June 29, 2011
June 27, 2011
|Despite dismal reviews, Pixar's Cars 2 finishes |
in first at the box office.
Riding on the success of outrageous female-driven flick Bridesmaids, Bad Teacher edged to the second spot with a solid $31 million, largely thanks to the presence of highly bankable stars Cameron Diaz and Justin Timberlake. According to Sony Pictures, the comedy’s audience was 63% female and 57% aged 25 years and older
June 23, 2011
Bad Teacher hits screens nationwide. You may have seen the poster: Cameron Diaz's legs kicked back over a desk, shades hiding her sleeping state. She plays Elizabeth Halsey, an awful teacher recently dumped by her well-to-do hubby. When not disregarding her students or sleeping on the job, she tries to seduce her new co-worker, played by Justin Timberlake. The movie also stars Jason Segal as the school's gym teacher. Trailers for this film keep it fairly simple: expect some yelling, a little swearing and of course some questionable teaching! But teachers make up quite an interesting faculty of characters on film. This week, we look at the most memorable ones, both good and bad.
June 22, 2011
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Them! begins with a loud orchestra, and a title card that blasts over the screen in a bright red font (the only color in this black & white film). A local police officer (Whitmore) and his partner drive through the New Mexico desert in response to a distress call. They discover a little girl, walking alone in a state of shock. She has seen something, but we don't know what. The officers discover the girl's abandoned family trailer nearby; it has been torn apart, with a hole ripped out the side. The local general store is found destroyed as well. No evidence except a trail of spilled sugar and a large, peculiar footprint.
June 20, 2011
|Ryan Reynolds blasts his way to #1 in Green Lantern.|
June 16, 2011
Green Lantern lands onto our screen this Friday, starring Ryan Reynolds as a test pilot charged with protecting planet Earth from super villain Parallax by the mysterious Guardians of the Universe. With the recent release of Matthew Vaughn’s X-Men: First Class, the spotlight has been on film adaptations of popular superheroes comic book franchises but how do DC Comics fare against popular Marvel Comics characters such as Spider-Man and Iron Man? From big hitters Superman and Batman to the lesser known half-faerie Tristan Thorne from Sci-fi/Fantasy flick Stardust, we take an in-depth look at how protagonists from the DC universe were brought to life on the big screen with often fascinating results. Below we highlight the Top 10, but check out the full list on MRQE.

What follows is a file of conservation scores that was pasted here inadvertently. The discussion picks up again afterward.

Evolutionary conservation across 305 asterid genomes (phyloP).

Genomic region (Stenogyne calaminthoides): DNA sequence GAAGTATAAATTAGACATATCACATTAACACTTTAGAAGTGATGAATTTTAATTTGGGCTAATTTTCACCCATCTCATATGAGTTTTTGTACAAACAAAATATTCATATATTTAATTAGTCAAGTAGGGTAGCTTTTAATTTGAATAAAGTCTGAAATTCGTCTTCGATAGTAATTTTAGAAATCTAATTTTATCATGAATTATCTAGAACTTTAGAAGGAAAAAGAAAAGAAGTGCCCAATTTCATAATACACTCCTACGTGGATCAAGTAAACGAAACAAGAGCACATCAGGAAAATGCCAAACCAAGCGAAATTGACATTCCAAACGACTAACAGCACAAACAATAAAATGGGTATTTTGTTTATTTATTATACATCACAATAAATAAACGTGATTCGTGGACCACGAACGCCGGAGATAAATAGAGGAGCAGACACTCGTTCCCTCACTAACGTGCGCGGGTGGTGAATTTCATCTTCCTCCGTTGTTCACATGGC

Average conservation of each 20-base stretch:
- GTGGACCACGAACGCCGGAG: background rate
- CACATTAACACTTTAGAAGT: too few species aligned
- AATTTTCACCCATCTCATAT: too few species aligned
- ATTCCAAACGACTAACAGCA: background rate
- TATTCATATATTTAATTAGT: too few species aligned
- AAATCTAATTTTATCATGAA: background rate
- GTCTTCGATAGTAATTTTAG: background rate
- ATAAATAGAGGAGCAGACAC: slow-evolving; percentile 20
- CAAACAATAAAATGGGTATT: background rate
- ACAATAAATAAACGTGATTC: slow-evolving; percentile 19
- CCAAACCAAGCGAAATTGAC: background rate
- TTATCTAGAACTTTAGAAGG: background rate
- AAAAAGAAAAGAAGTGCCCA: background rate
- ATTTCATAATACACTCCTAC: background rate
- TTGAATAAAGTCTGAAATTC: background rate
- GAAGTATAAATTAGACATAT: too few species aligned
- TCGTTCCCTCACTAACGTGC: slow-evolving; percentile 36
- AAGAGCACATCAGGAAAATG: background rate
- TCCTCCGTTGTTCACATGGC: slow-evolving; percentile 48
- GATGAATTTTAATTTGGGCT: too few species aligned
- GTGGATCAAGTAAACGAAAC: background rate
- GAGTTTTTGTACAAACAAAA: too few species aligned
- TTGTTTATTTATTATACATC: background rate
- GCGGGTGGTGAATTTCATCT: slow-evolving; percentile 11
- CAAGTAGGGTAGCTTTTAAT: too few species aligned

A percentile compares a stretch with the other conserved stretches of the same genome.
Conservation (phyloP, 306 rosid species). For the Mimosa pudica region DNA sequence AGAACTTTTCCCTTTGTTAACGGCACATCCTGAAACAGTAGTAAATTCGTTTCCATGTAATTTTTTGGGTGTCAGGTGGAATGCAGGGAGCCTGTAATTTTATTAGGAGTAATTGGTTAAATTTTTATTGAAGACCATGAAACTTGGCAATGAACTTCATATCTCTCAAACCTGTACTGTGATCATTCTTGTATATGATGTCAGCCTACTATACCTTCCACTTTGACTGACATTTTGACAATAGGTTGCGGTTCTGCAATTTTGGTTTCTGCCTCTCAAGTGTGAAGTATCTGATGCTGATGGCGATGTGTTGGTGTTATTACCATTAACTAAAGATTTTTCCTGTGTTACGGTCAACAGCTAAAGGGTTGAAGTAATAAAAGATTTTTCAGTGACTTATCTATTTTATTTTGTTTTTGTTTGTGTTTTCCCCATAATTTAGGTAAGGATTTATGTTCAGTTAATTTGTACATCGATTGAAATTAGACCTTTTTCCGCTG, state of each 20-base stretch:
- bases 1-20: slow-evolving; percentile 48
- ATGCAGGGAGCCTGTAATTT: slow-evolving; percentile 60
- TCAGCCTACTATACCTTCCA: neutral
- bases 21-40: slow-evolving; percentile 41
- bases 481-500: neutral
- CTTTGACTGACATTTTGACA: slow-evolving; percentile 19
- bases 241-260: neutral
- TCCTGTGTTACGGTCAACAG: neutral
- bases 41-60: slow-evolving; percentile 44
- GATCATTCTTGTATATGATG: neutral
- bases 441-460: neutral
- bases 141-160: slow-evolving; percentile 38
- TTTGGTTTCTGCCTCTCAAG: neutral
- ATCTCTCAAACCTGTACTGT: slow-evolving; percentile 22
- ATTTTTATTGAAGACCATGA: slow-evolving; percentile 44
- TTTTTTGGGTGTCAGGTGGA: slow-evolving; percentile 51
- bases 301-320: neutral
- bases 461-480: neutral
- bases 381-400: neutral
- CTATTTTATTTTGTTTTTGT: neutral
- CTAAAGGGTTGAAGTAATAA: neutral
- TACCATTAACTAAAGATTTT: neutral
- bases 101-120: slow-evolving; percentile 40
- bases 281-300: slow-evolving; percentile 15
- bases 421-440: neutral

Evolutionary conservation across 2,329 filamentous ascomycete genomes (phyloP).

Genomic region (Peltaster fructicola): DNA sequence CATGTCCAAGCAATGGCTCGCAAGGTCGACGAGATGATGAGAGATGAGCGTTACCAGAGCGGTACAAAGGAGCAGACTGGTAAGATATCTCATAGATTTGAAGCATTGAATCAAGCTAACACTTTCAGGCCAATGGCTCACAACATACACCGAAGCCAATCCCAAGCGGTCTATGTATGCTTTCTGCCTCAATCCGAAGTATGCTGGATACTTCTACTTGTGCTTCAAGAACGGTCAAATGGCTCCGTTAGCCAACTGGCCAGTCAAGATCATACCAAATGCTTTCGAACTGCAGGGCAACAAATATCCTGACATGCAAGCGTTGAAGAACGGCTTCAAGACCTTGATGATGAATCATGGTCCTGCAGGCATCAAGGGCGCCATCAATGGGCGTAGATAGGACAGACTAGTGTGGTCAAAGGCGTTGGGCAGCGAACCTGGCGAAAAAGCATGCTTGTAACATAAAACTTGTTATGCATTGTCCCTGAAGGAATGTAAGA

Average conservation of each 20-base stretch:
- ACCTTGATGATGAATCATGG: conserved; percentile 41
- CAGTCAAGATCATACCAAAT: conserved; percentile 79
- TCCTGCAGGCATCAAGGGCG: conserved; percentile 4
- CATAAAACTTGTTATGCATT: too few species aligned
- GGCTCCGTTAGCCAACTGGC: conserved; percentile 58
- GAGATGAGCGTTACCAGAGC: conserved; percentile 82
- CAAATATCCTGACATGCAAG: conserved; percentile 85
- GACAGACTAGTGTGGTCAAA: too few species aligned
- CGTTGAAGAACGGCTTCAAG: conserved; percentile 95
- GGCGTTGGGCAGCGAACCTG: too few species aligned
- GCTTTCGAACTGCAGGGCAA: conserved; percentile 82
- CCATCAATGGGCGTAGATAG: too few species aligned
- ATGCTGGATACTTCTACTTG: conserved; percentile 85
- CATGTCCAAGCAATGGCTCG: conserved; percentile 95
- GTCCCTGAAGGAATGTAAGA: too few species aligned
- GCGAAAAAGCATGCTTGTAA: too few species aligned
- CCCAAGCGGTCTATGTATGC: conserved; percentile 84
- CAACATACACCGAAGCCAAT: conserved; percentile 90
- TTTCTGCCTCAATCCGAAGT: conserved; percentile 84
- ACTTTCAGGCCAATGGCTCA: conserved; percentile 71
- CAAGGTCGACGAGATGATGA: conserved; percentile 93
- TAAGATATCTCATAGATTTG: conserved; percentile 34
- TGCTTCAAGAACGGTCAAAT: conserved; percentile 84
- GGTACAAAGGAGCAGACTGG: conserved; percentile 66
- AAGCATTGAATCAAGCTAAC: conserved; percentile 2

June 13, 2011
|#1 movie, J.J. Abram's Super 8, derails the competition.|
X-Men: First Class lost more than half of its revenue compared to the previous week but managed to hang on to the second spot with a $25 million gross. However, the mutant superhero team will face a tough competition next weekend with the highly anticipated release of Green Lantern, starring Ryan Reynolds in the eponymous role.
June 9, 2011
Super 8 opens this Friday. The movie stars newcomer Joel Courtney as Joe Lamb, a young filmmaker in 1979 Ohio. A mysterious train crash occurs while Joe and his friends are shooting a film on Super 8. Soon Joe and the rest of the towns' inhabitants begin experiencing strange events and unexplained phenomena. Much has been kept secret concerning the film's plot, but the young auteur protagonist recalls a number of real-life filmmakers who got their start making home movies. This week MRQE looks at eight filmmakers who saw their cinematic aspirations take hold in their youth.
June 3, 2011
"The concept of a society is based on the quality of mercy," pleads Brad Davis' character Billy Hayes in the film we're revisiting this week. Midnight Express, (MRQE Metric: 70) released in 1978, is a definitive prison drama/escape thriller. Before OZ, Prison Break or The Shawshank Redemption, it was this Oscar-winning screenplay written by Oliver Stone that shocked audiences with its graphic portrayal of an American's experience abroad in a Turkish prison.
The film starts with Billy Hayes, a brash young traveler making his way through a Turkish airport with his girlfriend, and some local hashish he has strapped to his chest with the intention of selling to friends back home. During a search, moments before boarding, authorities arrest Billy for smuggling. While in custody, Billy tries to negotiate his release by revealing the identity of his dealer. But he tries to escape during the planned operation. After re-capture, he is sentenced to four years and two months in a Turkish prison for drug possession.
June 2, 2011
X-Men: First Class opens this weekend, giving us as a look back at how it all began. We meet a young Professor X and a young Magneto, as the film explores their friendship, their eventual split, and the creation (or shall we say, founding) of X's Institute for Higher Learning, and Magento's Brotherhood of Mutants. The film is set in the 1960's, and from the trailers, we see Cold War era fears, a nod to the Civil Rights movement, and how the two play a part in how the mutants are received, and their role in protecting the globe. We also see period clothes, shots of JFK orating on a period TV set, and of course, many allusions to 60's era James Bond. As the new X-Men movie delivers a '60s flashback, tune in, drop out, and take a trip with us as we recall films from the past decade set in the decade that changed it all.